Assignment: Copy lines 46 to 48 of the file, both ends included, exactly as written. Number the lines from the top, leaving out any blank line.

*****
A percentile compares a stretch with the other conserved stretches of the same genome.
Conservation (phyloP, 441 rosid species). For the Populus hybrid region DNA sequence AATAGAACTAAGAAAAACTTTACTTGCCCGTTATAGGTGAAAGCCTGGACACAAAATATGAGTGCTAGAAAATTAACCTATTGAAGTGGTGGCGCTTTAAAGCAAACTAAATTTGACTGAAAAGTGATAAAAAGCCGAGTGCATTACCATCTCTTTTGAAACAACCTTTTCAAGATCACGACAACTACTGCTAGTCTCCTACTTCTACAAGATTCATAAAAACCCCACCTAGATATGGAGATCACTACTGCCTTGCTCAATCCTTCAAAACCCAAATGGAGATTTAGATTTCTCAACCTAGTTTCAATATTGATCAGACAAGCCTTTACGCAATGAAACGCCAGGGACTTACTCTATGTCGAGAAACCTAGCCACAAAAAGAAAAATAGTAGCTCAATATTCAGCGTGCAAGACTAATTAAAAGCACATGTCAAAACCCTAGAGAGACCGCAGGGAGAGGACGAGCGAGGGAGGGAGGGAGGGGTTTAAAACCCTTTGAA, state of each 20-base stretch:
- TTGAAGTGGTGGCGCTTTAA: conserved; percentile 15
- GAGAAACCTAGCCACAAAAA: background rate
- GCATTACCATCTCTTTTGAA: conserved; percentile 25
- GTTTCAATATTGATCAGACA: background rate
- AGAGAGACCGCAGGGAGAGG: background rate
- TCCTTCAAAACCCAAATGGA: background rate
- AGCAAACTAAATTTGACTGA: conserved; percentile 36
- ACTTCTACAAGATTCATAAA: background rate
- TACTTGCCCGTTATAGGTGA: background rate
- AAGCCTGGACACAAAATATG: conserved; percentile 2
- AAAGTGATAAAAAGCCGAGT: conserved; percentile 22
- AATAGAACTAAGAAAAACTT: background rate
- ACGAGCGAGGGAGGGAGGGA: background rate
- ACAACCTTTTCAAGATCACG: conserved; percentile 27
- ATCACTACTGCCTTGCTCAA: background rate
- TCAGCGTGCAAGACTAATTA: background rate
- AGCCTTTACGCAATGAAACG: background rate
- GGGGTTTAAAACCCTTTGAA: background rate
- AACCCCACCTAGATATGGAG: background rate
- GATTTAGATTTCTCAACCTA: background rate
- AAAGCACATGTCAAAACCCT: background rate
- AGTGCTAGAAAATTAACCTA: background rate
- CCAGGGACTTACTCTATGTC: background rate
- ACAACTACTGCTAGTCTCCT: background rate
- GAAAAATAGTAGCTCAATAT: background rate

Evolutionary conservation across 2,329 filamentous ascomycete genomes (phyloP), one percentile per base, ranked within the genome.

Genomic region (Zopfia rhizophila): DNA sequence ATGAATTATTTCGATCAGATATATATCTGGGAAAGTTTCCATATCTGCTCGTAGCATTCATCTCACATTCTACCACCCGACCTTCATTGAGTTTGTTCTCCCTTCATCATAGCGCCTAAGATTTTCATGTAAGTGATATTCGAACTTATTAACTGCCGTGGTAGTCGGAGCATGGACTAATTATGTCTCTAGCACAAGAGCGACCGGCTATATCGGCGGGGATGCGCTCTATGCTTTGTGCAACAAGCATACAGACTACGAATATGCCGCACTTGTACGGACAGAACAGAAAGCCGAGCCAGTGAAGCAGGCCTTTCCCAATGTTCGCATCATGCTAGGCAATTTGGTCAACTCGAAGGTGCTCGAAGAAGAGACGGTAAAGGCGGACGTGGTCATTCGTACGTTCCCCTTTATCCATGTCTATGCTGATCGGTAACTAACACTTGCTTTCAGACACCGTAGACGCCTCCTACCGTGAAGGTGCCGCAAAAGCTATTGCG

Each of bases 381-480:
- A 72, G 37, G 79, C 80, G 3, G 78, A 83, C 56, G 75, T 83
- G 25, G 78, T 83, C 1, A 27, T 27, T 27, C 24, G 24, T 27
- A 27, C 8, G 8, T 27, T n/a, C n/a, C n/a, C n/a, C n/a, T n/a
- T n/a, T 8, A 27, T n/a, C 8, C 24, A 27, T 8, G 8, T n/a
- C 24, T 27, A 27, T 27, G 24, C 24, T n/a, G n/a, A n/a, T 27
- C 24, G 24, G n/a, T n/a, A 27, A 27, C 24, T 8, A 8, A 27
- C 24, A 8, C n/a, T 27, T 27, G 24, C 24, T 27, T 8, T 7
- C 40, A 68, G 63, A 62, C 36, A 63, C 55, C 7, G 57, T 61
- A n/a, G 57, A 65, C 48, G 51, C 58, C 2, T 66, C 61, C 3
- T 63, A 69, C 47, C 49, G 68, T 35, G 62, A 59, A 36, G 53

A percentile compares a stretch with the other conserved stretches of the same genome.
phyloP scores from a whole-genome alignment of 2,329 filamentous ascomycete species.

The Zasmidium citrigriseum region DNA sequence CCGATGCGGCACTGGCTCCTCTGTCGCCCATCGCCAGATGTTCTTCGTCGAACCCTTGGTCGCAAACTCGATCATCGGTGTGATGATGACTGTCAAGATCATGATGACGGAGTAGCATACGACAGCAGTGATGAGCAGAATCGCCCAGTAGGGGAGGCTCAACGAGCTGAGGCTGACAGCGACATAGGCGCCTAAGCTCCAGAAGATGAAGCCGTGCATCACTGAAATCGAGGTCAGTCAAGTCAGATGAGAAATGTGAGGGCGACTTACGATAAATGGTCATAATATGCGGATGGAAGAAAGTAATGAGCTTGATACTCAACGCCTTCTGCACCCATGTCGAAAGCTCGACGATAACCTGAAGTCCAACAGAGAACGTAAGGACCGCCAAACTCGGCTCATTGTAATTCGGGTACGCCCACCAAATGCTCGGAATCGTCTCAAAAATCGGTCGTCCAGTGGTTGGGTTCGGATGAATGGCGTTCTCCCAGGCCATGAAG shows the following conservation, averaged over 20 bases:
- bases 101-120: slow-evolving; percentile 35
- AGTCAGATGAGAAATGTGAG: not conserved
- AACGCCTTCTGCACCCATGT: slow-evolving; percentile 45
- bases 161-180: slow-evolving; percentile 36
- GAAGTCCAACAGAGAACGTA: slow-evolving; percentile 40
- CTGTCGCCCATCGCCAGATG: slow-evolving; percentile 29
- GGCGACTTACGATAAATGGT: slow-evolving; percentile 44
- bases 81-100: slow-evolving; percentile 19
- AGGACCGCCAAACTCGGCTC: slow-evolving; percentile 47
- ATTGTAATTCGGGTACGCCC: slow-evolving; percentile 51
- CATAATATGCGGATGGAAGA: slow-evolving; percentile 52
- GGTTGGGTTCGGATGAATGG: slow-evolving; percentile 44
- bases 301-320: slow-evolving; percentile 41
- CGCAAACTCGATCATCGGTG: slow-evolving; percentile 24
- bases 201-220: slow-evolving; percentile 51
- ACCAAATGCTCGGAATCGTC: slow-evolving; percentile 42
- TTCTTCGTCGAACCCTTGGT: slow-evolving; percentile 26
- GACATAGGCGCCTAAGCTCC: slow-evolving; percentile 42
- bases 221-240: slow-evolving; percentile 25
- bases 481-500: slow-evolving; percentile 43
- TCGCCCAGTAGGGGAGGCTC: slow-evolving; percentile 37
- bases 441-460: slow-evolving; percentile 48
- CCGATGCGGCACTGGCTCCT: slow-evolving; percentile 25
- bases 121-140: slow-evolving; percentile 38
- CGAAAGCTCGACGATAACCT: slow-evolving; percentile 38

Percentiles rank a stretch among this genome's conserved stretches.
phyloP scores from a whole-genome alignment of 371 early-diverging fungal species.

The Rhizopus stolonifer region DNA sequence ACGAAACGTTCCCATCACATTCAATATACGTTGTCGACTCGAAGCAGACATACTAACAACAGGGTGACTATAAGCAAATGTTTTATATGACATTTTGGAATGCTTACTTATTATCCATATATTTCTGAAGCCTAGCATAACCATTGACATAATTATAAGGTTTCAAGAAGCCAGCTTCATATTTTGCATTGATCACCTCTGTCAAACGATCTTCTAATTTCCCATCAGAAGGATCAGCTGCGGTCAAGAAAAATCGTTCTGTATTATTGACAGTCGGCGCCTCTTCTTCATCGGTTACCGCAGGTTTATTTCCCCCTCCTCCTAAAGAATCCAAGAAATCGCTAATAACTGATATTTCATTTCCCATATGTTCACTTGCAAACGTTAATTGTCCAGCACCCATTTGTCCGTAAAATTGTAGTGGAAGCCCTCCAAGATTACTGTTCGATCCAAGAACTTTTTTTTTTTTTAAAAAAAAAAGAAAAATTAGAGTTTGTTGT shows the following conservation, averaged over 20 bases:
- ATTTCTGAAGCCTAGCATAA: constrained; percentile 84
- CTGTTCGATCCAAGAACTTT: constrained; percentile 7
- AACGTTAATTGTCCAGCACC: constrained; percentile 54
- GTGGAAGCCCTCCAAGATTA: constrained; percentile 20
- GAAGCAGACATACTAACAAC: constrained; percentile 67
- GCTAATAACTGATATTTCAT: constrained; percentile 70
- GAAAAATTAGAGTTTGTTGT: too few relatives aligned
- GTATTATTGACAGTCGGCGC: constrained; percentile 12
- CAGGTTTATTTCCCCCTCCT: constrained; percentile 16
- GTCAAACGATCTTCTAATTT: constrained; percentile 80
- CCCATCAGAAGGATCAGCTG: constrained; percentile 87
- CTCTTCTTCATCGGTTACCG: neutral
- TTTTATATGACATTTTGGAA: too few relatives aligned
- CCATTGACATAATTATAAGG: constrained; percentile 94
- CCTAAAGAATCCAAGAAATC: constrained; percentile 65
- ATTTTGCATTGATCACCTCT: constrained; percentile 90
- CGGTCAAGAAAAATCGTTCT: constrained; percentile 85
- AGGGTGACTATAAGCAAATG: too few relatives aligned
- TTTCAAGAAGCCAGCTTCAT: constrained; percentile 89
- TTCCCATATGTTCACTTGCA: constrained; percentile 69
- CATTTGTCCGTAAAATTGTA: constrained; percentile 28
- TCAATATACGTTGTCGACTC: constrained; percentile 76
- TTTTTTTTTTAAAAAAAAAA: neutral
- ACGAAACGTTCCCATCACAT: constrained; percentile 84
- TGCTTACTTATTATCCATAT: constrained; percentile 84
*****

- AACGCCTTCTGCACCCATGT: slow-evolving; percentile 45
- bases 161-180: slow-evolving; percentile 36
- GAAGTCCAACAGAGAACGTA: slow-evolving; percentile 40